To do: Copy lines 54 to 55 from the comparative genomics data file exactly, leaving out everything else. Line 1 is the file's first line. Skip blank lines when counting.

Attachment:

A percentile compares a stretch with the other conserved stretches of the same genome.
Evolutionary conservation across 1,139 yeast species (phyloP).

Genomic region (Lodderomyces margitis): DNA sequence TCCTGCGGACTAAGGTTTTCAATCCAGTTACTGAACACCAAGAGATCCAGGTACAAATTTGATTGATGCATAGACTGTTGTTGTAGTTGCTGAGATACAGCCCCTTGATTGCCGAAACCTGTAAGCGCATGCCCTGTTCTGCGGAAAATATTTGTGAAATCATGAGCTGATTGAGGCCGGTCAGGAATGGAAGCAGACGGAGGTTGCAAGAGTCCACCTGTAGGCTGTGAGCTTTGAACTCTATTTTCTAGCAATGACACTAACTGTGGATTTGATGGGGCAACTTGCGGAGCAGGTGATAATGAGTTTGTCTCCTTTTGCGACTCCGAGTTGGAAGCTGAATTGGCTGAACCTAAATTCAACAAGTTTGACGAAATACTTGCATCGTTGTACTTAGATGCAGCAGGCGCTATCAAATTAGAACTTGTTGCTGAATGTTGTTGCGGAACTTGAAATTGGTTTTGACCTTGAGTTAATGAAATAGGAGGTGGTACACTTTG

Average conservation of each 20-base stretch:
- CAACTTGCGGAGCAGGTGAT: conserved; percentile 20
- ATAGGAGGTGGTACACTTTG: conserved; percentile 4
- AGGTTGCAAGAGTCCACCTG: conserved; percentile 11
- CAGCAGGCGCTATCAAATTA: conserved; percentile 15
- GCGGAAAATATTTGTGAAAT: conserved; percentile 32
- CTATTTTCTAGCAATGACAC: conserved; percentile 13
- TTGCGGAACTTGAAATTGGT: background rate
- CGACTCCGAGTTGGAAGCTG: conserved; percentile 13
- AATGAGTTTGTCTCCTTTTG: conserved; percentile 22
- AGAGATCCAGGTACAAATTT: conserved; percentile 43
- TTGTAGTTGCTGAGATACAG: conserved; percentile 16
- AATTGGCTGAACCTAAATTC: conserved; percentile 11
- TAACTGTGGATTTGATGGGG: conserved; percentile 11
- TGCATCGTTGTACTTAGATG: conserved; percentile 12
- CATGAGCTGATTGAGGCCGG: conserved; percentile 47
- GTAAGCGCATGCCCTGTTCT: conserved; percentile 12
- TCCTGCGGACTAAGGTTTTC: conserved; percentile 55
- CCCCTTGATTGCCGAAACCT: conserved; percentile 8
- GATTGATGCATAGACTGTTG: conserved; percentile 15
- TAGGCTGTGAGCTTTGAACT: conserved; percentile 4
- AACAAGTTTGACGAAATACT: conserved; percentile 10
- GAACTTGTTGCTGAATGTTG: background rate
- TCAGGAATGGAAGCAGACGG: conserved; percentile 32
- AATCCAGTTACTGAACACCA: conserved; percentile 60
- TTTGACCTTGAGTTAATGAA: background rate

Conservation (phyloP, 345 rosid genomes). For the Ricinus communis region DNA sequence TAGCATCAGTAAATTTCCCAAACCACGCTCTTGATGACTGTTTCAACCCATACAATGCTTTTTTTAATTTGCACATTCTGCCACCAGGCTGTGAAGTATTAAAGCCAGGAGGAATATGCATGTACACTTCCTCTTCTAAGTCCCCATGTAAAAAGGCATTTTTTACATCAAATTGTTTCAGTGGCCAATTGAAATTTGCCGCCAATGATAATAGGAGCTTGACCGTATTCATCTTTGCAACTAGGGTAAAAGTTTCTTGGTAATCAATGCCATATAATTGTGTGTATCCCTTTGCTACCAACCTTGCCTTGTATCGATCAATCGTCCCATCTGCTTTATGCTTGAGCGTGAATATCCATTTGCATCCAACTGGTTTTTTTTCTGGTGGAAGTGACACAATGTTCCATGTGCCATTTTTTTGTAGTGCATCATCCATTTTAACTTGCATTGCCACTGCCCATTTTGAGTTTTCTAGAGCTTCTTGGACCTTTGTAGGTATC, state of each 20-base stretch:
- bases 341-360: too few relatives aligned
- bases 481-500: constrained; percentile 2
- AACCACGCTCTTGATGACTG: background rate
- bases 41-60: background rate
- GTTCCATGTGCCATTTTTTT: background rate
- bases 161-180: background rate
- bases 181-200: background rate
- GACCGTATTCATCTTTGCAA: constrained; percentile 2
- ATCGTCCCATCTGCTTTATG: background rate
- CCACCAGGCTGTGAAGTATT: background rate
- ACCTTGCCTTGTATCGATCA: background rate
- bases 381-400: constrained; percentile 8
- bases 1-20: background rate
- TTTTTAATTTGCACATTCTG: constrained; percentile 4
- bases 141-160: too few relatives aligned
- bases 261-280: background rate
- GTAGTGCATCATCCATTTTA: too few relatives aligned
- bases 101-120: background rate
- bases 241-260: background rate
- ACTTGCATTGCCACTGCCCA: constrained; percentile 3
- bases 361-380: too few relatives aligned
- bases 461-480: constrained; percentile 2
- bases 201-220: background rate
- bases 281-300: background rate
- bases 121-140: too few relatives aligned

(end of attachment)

- bases 281-300: background rate
- bases 121-140: too few relatives aligned